Pension & Benefits News IRS extends filing deadlines, penalty relief for health coverage reporting forms
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Monday, December 9, 2019

IRS extends filing deadlines, penalty relief for health coverage reporting forms

By Pension and Benefits Editorial Staff

In Notice 2019-63, the IRS automatically extends the due date for furnishing individuals with the 2019 Form 1095-B, Health Coverage, and the 2019 Form 1095-C, Employer-Provided Health Insurance Offer and Coverage, to March 2, 2020 from January 31, 2020. Like the automatic extension granted for prior-year information returns, the IRS will not entertain any requests for further extensions of this new, blanket deadline.

As in 2018, the IRS did not extend the due dates for filing the 2019 Form 1094-B, Transmittal of Health Coverage Information Returns, and the 2019 Form 1094-C, Transmittal of Employer-Provided Health Insurance Offer. Those dates remain February 28, 2020, for those filing less than 250 forms on paper, and March 31, 2020, for those filing electronically. Filers may, however, request an automatic 30-day extension of those filing deadlines.

Penalty relief. In addition, the IRS has again stated that accuracy-related penalties will not be imposed on health insurers and employers that make a good faith effort to comply with the reporting requirements, provided they furnished statements to individuals and filed with the IRS on a timely basis.

In contrast to prior years, the IRS will waive penalties for failing to furnish certain forms when employers and health insurers meet defined requirements. In light of the individual shared responsibility payment (i.e., individual mandate penalty) being reduced to $0 beginning in 2019, the Notice recognizes that “an individual does not need the information on Form 1095-B in order to compute his or her federal tax liability or file an income tax return with the Service.” Accordingly, employers and health insurers will not be assessed penalties for failure to furnish Forms 1095-B (which they generally issue to report enrollment of responsible individuals who are not full-time employees) if they meet two conditions: (1) the reporting entity must post a notice prominently on its website stating that individuals may receive a copy of the form on request; and (2) the reporting entity must furnish the form within 30 days of receiving that request.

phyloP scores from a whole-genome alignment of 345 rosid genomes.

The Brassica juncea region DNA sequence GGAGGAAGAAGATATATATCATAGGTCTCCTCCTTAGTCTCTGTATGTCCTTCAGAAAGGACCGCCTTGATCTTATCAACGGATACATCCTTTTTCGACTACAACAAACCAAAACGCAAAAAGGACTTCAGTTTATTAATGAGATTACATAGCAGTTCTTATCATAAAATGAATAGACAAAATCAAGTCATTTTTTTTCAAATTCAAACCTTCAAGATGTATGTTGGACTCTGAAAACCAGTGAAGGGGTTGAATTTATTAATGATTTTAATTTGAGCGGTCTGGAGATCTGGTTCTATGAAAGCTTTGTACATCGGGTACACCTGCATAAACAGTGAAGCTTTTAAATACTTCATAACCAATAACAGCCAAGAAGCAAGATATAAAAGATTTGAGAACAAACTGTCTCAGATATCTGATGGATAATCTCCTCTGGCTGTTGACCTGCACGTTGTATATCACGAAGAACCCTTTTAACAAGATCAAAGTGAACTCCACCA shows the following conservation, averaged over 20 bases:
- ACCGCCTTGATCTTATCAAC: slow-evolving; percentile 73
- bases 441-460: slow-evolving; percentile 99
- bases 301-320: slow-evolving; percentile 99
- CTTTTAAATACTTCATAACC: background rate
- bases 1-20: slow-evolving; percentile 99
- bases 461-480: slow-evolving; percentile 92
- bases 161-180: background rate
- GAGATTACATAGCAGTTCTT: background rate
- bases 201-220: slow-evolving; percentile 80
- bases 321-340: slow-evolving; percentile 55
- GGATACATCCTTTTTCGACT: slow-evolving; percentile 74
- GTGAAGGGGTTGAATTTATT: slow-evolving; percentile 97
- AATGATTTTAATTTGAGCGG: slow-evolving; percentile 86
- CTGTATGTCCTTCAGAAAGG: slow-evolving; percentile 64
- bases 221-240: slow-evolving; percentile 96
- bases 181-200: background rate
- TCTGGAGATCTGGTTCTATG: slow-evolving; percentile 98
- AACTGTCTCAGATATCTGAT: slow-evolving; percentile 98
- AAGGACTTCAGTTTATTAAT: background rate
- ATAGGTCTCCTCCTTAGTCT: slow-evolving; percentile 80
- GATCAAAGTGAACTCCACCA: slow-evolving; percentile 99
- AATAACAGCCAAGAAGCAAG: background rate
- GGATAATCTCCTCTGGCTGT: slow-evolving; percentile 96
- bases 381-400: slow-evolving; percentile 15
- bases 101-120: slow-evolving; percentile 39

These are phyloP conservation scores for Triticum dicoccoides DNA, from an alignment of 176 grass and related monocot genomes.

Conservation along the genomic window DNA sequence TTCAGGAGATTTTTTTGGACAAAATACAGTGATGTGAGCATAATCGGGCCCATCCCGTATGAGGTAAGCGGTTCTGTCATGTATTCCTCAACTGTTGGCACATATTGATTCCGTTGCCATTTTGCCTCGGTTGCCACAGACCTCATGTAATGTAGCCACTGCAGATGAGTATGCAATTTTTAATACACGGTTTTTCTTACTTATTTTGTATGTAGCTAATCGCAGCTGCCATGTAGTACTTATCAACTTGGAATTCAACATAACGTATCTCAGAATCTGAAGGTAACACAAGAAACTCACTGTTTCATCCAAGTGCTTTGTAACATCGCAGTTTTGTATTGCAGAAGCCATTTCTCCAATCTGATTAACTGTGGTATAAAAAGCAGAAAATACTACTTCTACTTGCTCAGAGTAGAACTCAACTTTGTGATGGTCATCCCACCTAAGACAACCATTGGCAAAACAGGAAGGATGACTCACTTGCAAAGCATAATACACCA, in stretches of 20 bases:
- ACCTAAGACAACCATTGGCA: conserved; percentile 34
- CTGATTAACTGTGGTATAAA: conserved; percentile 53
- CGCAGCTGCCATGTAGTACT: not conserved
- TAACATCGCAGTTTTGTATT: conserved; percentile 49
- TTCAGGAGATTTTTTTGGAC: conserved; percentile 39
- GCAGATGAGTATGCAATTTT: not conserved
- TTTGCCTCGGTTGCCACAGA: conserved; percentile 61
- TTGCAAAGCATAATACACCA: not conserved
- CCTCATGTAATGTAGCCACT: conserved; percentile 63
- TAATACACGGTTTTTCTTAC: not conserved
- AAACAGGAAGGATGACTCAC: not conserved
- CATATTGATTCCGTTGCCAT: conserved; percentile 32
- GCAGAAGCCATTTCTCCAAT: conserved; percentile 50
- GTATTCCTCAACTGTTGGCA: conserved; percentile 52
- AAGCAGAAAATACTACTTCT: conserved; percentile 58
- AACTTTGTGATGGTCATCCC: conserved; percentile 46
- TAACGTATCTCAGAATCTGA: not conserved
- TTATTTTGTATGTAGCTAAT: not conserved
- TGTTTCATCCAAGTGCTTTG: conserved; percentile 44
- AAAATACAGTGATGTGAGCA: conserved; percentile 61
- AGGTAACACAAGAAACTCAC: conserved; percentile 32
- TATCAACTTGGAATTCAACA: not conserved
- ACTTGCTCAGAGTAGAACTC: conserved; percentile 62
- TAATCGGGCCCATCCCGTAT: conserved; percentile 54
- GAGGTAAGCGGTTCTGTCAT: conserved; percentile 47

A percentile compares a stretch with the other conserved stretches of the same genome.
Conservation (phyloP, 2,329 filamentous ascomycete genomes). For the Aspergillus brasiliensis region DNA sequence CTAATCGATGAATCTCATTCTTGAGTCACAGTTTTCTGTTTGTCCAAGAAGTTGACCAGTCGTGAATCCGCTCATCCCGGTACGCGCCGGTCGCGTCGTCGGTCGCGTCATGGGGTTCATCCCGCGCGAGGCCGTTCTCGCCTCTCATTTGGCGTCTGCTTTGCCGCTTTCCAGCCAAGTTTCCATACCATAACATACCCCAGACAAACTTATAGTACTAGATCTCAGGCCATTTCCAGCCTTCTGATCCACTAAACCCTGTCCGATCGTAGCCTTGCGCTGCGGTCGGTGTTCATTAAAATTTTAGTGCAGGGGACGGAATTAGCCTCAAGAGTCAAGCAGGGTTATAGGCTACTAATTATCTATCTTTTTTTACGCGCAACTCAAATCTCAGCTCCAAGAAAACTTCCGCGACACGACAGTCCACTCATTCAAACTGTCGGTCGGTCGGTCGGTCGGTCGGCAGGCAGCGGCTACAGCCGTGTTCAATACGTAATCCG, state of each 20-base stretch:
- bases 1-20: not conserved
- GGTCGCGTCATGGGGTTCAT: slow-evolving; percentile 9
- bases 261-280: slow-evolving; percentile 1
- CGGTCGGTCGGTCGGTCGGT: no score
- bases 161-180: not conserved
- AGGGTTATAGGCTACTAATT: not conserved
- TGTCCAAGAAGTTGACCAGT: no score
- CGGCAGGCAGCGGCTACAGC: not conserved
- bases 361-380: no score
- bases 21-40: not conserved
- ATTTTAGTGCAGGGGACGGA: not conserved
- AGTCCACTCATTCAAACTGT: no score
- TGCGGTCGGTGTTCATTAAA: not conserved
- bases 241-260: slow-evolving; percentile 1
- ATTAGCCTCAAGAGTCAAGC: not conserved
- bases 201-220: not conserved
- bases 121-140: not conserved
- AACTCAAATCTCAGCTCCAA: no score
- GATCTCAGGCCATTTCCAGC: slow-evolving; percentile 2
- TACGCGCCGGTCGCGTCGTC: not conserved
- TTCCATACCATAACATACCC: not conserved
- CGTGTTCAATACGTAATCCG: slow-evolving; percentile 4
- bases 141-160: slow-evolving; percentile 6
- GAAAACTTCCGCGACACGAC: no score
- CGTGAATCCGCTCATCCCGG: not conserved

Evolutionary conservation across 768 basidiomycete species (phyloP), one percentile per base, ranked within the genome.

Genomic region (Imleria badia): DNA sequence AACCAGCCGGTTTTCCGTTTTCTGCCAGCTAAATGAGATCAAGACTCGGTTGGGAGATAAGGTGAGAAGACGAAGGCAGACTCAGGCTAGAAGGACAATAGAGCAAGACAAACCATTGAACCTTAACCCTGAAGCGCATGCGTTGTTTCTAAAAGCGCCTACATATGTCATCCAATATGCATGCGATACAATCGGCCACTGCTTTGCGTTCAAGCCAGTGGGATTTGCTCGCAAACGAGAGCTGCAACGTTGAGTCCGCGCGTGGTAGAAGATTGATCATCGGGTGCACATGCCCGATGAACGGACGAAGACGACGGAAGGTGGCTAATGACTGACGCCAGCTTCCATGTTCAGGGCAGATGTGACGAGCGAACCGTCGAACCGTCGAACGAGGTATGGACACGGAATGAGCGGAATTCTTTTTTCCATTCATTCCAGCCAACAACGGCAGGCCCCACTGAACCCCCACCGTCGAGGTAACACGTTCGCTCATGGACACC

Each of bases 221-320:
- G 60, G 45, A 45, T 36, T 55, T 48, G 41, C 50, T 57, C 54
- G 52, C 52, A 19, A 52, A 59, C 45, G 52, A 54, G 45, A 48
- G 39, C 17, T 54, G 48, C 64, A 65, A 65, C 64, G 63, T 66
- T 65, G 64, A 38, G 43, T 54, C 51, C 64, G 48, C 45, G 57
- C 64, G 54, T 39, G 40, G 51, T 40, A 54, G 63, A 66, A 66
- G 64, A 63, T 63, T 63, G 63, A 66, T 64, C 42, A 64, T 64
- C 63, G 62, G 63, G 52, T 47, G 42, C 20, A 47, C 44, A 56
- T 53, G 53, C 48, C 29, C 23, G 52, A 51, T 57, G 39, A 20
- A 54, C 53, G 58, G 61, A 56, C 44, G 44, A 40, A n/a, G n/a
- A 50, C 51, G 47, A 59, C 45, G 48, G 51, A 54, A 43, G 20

Penalty relief also applies to applicable large employers (ALEs) that use Forms 1095-C to report enrollment in Part III to anyone who is not a full-time employee for any month in 2019. This relief does not otherwise extend to ALEs for the Forms 1095-C they must furnish to employees who meet the definition of “full-time” for any month during 2019.

While employers and insurers may have penalty relief for failing to furnish certain forms, they must still file these forms with the IRS. In addition, they must now furnish 2019 forms to individuals who are subject to individual mandate legislation in New Jersey and the District of Columbia despite the IRS waiving the penalties for failure to furnish at the federal level.

Comments requested. Finally, the Notice requests comments on whether and why the IRS should extend future deadlines for furnishing forms to individuals. Comments are also requested on whether and why good-faith reporting relief should be provided in the future. Comments can be submitted electronically via the Federal eRulemaking Portal at www.regulations.gov; or by mail to: IRS, Attn: CC:PA:LPD:PR (Notice 2019-63), Room 5203, P.O. Box 7604, Ben Franklin Station Washington, D.C. 20044.

SOURCE: Notice 2019-63, I.R.B. 2109.-51, December 16, 2019.

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